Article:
Friday, 17 January 2014
Comfort or Calamity
THEY’RE traditionally associated with warmth and comfort – but slippers can also pose a catalogue of hidden dangers.
Now a special event will offer free baffies to older people and carers treading the fine line between cosiness and calamity as part of a wider effort to reduce falls at home.
The event, organised under the nationwide Reshaping Care for Older People (RCOP) programme, which takes place on Tuesday 28 January in St Patrick’s Church Hall, Coatbridge, will also focus on good foot and bone care with a range of experts on hand to offer advice.
RCOP aims to make independent living a reality to growing numbers of older people by providing more support and care in the community, at home or in homely settings.
Partners, who will be represented at the event, include NHS Lanarkshire, North Lanarkshire Council, the voluntary and the independent sector.
Advisors from Mobility Scotland will also be present to provide the slipper safety check. The company’s Billy Finnie explained: “Poorly fitting or worn-out slippers can compromise the individual’s position, balance and mobility which can lead to falls.
“This time of year can be problematic because well-meaning family members may have bought their gran, aunt or uncle slippers at Christmas, perhaps not checking the exact size beforehand.
“A lot of people will persevere, even if the slippers they are wearing are two sizes too big. Older people from the local community can bring along their existing slippers for the check. We’ll measure up feet and supply a new pair, where appropriate.”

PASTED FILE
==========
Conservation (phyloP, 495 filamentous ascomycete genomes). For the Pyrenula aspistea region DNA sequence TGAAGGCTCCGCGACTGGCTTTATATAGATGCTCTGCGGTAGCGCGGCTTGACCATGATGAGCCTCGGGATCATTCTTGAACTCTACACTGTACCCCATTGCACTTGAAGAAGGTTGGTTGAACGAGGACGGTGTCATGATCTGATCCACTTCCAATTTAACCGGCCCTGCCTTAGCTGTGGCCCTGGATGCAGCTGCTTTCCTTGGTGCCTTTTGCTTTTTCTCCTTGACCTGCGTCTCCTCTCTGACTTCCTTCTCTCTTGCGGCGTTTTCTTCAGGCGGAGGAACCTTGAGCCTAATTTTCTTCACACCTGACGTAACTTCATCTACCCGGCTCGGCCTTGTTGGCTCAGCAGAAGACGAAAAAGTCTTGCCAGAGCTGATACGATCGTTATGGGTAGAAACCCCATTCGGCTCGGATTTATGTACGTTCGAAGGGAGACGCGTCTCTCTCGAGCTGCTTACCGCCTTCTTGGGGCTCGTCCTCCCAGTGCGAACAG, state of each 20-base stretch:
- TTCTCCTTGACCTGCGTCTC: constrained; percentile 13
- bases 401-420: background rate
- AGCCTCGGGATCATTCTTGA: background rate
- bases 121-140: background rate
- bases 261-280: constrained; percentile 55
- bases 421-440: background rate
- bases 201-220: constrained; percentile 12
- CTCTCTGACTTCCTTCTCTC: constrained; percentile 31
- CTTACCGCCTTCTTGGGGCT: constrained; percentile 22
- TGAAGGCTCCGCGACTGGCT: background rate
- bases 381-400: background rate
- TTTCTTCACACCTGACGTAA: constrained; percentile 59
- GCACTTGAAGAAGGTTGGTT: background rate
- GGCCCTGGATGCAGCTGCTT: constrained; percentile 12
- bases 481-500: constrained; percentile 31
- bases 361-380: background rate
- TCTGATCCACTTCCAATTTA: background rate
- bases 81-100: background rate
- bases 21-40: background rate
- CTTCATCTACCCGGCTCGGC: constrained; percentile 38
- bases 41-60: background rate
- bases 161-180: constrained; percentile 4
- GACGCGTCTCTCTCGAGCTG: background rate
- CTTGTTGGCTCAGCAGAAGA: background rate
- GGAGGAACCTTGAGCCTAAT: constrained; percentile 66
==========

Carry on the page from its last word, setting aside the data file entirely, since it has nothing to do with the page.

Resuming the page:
The slipper exchange has been backed by key partners in RCOP.
Wendy Feeney, NHS Lanarkshire’s Lead Nurse for Osteoporosis, also stressed that the event will focus on a range of other issues that can contribute to falls.
She explained: “People of all ages fall but older people are at greater risk and they are more likely to experience serious injury.
“Evidence shows that this can be reduced when an individual’s risk of falling is assessed and actions are taken.
“The NHS Lanarkshire falls service, who will be in attendance, are a specialist team and they will be available to provide information and advice.
“Foot and bone care is also crucial to preventing falls in older people and we’ll be offering advice on how to take care of toenails, feet and bones.”
RCOP is also geared to giving people and community groups the resources to strengthen their communities. In each of North Lanarkshire’s six localities, a local level ‘consortium’ has been established to guide and co-ordinate local planning.
Claire Delahay, representing the Coatbridge RCOP consortium, played a leading role in organising the open day.
The consortia has been instrumental in setting up a raft of projects and schemes in the area, ranging from tutorials on modern technology, lunch clubs to community transport. Many of the supports and projects will be on display during the open day. Melanie Menzies Health & Well Being Manager for North Lanarkshire Leisure Ltd will also attend to highlight the many programmes of physical activity available in the area.
Claire said: “Working together with other agencies and organisations is crucial and events like this also underline the collective commitment to make Lanarkshire a great place for older people to live, now and in the future.”
For more information on the event, which takes place on Tuesday 28 January in St Patrick’s Church Hall, Coatbridge 10.30am till 2pm,contact Claire Delahay on 01236 875054